Some Still Affected by Gmail Outage that Hit 30M Users

Google suffered an outage in some of their services yesterday that affected almost 10% of their user base, or about 30 million subscribers.

Google acknowledge that their service was down and they’re investigating as to what caused the problem.

“We’re investigating reports of an issue with Google Mail. We will provide more information shortly,” Google’s Apps status dashboard stated yesterday.

A report from CNET stated that some subscribers reported having issues with Google Docs and Google+ aside from Gmail.  The outage started at about 12:42 p.m. EDT on Tuesday and lasted for a couple of hours.  People started tweeting about the outage.

Google was able to resolve the issue quickly and tweeted#Gmail should be back for some of you already, and will be back for everyone soon. Thanks for your patience,” but some users report that they’re still experiencing some Gmail issues today.

Reports stated that only the web interface of their service was affected, and users were still able to access their messages on desktop and mobile clients using IMAP and POP3.
Google hasn’t released an official statement as to what caused the outage.

This isn’t the first time that Google patrons suffered an outage in recent months.  At the end of October last year, people reported having trouble accessing their mail but the issue was quickly resolved.  Google didn’t release a statement as to what caused the disruption then either, but some speculated that it was due to adverse weather.

This year, Facebook and Microsoft also suffered service outages.  In March, some Facebookers in Europe and Asia reported having trouble accessing their accounts so they used the next best thing – Twitter.  While Microsoft’s Azure was down last February 29 and the outage was reported to be a date-related glitch, as in leap day which happens every four years, so the day was dubbed as the Leap Day Outage.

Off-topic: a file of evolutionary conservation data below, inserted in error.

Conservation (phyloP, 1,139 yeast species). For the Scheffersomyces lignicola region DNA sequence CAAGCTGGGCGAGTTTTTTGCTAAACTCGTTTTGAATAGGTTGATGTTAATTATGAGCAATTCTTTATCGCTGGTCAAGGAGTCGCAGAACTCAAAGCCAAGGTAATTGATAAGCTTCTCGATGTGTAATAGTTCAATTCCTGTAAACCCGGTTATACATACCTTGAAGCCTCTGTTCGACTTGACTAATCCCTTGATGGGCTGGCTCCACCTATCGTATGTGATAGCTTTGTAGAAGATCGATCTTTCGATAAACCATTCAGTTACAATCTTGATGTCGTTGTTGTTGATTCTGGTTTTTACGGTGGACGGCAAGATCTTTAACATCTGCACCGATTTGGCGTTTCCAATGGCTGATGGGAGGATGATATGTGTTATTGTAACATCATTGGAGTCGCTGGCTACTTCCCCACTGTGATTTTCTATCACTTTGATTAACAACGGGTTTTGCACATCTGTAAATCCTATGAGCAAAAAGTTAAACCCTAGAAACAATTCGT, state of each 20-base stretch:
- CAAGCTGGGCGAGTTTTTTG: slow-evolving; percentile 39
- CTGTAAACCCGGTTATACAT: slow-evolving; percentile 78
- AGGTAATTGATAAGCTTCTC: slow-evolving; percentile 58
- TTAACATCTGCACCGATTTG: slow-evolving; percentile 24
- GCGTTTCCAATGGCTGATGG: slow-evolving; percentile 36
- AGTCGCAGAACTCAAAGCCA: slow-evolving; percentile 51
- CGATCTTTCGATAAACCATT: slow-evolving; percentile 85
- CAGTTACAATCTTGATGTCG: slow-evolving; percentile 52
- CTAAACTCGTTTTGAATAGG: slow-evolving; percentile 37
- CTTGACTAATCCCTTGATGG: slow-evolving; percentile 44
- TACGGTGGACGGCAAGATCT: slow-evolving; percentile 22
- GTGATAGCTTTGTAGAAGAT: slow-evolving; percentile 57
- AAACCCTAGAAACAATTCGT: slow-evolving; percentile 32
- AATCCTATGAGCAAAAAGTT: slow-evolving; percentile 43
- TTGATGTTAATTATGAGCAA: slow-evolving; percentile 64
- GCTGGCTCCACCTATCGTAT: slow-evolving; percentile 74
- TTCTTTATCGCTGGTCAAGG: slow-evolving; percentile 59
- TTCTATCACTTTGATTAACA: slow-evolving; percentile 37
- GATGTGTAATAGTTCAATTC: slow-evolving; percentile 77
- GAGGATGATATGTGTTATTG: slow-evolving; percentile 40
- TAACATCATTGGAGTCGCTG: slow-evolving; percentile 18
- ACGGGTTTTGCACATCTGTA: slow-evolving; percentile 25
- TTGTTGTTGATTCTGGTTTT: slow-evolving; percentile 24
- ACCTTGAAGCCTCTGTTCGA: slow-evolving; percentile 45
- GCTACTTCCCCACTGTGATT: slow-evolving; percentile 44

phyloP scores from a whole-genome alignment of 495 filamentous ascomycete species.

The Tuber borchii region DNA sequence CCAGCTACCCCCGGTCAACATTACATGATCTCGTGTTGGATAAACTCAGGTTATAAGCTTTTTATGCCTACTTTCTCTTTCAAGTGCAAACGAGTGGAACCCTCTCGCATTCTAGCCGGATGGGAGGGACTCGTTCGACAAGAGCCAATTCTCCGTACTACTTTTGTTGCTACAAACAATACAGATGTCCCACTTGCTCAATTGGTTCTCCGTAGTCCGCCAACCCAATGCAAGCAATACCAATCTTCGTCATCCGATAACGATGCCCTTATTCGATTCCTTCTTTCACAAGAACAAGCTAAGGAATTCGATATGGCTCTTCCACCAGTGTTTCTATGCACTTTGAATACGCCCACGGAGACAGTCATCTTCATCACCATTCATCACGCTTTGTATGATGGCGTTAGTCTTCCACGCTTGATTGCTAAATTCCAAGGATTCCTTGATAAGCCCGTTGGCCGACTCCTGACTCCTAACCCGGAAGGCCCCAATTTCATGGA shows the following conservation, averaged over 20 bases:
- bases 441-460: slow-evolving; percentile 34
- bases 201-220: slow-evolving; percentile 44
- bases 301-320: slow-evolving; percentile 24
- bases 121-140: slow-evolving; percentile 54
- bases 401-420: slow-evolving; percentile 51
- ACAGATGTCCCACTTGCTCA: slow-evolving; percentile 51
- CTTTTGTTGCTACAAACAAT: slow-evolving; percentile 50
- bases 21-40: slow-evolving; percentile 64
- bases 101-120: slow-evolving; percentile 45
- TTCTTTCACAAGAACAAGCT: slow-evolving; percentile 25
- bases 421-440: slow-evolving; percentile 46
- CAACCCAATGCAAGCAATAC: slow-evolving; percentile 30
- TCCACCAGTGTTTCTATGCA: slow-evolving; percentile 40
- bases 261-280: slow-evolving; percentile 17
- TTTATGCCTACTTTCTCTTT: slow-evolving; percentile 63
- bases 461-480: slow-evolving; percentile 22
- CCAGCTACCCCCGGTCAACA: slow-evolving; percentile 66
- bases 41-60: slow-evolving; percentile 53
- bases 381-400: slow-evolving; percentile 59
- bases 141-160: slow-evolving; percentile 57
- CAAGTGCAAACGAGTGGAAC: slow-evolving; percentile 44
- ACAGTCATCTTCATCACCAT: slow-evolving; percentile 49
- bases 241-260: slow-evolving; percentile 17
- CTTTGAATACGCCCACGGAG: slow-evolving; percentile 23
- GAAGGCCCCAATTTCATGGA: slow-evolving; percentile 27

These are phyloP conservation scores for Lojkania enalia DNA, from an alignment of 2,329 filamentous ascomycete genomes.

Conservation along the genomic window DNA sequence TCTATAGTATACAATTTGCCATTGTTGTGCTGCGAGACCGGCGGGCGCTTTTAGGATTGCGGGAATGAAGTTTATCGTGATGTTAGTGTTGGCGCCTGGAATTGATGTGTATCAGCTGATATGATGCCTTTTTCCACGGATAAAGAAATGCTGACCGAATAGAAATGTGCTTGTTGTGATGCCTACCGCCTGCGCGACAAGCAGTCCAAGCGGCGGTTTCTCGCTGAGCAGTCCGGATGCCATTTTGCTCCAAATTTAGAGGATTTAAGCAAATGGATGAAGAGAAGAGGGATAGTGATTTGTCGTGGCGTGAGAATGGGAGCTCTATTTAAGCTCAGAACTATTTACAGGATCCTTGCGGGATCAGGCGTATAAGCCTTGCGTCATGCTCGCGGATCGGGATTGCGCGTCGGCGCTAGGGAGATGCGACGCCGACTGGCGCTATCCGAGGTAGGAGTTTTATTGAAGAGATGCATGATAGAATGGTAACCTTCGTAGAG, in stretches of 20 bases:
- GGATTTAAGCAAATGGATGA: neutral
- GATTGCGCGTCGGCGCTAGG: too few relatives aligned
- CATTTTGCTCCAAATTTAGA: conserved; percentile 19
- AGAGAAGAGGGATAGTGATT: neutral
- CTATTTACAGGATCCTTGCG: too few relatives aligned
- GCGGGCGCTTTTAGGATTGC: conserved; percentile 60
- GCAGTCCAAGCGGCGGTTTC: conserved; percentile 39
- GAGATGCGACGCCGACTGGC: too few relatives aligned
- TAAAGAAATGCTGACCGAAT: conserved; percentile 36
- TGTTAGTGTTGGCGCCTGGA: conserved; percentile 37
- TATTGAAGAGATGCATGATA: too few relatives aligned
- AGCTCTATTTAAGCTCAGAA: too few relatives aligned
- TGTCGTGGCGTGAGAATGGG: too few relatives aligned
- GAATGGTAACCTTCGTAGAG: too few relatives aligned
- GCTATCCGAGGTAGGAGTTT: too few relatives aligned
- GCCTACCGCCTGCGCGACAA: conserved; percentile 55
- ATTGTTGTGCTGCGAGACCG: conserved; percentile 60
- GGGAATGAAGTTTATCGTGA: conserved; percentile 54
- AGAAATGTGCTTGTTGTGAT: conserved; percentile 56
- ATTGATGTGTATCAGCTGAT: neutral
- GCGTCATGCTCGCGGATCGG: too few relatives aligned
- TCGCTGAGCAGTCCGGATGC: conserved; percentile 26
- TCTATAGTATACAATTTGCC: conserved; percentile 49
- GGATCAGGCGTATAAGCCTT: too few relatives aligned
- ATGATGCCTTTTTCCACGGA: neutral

In 2011, a lot of companies also suffered service outages but the most memorable ones are from Research in Motion, which lasted a few days and angered many BlackBerry users, Amazon Web Services, which caused some big name startups including Rapportive, Reddit, Foursquare, Hootsuite and Heroku to become unavailable, Sony’s PlayStation Network, because it was breached and a lot of user accounts were compromised, and Microsoft suffered outages because of a malfunctioning Cisco gear and their DNS address system.

Everyone always hopes that services outages will never happen again, especially the businesses that lose money and have to deal with angry customers.  But mistakes happen, nothing’s ever perfect and these are the terms we must cope with in our technologically advanced times.

About Mellisa Tolentino

Mellisa Tolentino started at SiliconANGLE covering the mobile and social scene. Over the years, her scope expanded to Bitcoin as well as the Internet of Things. SiliconANGLE gave Mellisa her break in writing and it has been an adventure ever since. She’s from the sunny country of Philippines where people always greet you with the warmest smile. If she’s not busy writing, she loves reading, watching TV series and movies, but what she enjoys the most is playing or just chilling on the couch with with her three dogs Ceecee, Ginger, and Rocky.